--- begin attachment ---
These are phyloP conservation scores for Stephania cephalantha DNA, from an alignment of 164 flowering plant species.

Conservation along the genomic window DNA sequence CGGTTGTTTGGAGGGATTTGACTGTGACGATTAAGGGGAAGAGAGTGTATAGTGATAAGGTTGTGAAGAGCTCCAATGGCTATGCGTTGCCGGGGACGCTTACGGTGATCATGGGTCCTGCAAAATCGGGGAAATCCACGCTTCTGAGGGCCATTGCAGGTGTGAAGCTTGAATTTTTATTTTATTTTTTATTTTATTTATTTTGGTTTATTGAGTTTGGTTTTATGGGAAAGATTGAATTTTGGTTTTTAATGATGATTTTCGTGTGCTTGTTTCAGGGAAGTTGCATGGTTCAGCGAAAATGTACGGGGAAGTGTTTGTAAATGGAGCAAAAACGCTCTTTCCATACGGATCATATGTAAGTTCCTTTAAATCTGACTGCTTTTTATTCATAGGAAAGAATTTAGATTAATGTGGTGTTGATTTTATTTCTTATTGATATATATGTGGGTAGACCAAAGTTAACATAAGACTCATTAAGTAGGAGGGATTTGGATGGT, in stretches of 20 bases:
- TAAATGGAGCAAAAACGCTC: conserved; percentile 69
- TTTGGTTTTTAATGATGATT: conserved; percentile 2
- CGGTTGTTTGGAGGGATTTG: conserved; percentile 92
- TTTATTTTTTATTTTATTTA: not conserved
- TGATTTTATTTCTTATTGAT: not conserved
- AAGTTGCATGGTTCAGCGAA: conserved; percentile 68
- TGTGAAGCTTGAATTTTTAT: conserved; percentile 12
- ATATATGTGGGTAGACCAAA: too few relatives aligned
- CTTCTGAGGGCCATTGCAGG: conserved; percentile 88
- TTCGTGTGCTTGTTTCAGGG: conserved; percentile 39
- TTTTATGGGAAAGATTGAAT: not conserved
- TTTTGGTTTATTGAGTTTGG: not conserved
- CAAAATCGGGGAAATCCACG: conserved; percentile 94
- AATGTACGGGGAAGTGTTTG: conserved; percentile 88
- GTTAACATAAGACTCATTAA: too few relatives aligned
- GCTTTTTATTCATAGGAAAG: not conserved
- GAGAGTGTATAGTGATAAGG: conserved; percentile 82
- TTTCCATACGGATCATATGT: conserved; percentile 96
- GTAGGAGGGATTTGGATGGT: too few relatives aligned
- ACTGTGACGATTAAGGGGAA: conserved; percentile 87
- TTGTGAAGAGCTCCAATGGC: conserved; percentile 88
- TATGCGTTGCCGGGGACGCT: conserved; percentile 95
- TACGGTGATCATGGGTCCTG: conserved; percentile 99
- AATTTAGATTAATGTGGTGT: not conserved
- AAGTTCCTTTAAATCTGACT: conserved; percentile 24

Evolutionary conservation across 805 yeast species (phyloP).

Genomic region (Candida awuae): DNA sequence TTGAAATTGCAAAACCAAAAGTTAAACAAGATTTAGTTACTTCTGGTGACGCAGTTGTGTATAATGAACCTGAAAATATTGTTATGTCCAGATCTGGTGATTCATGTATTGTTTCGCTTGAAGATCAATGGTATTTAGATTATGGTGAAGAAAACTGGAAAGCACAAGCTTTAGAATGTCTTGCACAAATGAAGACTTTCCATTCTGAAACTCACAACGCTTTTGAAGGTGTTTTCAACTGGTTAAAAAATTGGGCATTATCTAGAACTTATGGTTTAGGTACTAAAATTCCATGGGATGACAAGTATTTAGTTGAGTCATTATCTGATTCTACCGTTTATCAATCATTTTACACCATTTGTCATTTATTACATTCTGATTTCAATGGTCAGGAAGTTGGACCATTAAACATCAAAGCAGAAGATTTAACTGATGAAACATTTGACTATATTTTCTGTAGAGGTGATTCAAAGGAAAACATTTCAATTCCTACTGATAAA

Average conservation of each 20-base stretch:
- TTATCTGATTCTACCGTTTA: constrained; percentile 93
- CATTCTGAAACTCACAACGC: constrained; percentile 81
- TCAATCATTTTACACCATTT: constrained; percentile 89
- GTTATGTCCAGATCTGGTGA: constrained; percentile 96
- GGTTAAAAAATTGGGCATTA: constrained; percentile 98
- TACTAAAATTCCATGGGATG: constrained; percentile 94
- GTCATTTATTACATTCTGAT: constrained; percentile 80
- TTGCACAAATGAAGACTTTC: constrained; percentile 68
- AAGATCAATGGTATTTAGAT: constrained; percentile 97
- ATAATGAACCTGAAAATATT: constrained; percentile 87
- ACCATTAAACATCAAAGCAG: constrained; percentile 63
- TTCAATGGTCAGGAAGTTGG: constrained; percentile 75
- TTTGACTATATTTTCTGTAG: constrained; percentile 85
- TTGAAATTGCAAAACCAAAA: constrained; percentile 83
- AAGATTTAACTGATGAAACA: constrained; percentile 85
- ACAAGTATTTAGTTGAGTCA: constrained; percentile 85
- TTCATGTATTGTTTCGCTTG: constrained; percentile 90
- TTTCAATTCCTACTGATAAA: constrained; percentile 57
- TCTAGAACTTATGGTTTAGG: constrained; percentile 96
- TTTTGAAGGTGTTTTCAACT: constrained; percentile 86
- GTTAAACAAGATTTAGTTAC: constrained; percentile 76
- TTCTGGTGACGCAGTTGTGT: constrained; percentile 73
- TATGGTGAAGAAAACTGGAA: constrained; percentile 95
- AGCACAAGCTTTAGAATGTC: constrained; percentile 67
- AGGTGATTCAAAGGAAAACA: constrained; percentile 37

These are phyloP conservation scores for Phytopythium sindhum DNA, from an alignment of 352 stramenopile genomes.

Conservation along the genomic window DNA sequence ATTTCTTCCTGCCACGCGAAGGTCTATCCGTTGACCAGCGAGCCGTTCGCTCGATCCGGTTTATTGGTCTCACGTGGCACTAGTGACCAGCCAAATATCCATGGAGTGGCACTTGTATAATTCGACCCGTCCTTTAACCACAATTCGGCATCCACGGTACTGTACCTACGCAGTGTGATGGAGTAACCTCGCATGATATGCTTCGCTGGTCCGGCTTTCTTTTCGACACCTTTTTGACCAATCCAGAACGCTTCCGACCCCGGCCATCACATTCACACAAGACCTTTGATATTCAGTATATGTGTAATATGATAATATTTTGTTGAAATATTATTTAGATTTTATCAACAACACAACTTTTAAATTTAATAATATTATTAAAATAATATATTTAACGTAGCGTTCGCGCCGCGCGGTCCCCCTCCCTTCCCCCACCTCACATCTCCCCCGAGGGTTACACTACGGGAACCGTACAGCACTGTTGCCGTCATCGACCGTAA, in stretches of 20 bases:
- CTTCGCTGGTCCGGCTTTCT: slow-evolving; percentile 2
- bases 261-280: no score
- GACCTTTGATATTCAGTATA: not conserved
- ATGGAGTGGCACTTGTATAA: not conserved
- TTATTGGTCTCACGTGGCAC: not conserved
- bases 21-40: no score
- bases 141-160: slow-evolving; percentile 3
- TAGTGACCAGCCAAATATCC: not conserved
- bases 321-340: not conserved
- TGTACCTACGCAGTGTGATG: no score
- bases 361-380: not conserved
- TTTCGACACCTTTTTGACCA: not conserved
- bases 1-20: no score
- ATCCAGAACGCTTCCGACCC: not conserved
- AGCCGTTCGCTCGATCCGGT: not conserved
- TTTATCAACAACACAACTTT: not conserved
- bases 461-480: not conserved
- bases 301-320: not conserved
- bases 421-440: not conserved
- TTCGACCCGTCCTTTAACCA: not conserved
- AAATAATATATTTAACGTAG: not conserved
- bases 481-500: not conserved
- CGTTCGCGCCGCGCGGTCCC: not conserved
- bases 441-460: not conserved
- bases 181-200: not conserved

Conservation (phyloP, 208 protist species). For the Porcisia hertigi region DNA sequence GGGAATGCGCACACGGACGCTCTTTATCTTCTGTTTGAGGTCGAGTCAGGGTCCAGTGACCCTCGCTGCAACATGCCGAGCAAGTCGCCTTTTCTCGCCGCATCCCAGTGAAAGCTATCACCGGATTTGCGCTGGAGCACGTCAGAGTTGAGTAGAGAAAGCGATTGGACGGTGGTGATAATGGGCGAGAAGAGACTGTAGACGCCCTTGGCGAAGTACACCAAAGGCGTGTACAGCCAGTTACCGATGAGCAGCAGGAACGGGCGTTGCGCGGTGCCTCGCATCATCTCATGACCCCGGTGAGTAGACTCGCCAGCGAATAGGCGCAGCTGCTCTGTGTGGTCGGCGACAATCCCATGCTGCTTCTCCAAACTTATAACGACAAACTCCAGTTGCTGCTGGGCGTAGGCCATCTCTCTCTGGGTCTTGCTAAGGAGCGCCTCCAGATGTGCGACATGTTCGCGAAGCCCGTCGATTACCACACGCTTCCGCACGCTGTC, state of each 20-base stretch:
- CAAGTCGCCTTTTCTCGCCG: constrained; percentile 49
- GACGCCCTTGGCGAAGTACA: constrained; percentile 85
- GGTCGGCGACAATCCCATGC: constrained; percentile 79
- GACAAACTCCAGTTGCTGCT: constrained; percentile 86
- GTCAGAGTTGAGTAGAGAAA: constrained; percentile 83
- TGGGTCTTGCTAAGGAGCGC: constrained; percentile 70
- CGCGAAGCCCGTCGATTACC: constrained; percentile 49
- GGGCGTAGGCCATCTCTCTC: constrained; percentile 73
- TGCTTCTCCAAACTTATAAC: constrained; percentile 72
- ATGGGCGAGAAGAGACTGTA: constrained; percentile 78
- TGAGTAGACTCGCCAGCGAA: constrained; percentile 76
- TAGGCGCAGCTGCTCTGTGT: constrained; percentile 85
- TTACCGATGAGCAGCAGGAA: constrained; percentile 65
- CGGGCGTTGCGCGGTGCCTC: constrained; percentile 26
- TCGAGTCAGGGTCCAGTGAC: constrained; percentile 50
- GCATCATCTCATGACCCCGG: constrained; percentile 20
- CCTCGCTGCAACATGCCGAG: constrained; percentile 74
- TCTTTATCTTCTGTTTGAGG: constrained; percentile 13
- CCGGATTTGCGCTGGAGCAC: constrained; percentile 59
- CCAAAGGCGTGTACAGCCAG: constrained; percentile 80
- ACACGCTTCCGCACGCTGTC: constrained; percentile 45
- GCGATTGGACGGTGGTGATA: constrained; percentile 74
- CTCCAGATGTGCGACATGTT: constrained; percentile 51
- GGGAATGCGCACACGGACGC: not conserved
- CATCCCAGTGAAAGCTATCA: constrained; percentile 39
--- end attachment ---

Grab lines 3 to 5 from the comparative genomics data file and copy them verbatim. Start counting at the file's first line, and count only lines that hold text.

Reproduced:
- TAAATGGAGCAAAAACGCTC: conserved; percentile 69
- TTTGGTTTTTAATGATGATT: conserved; percentile 2
- CGGTTGTTTGGAGGGATTTG: conserved; percentile 92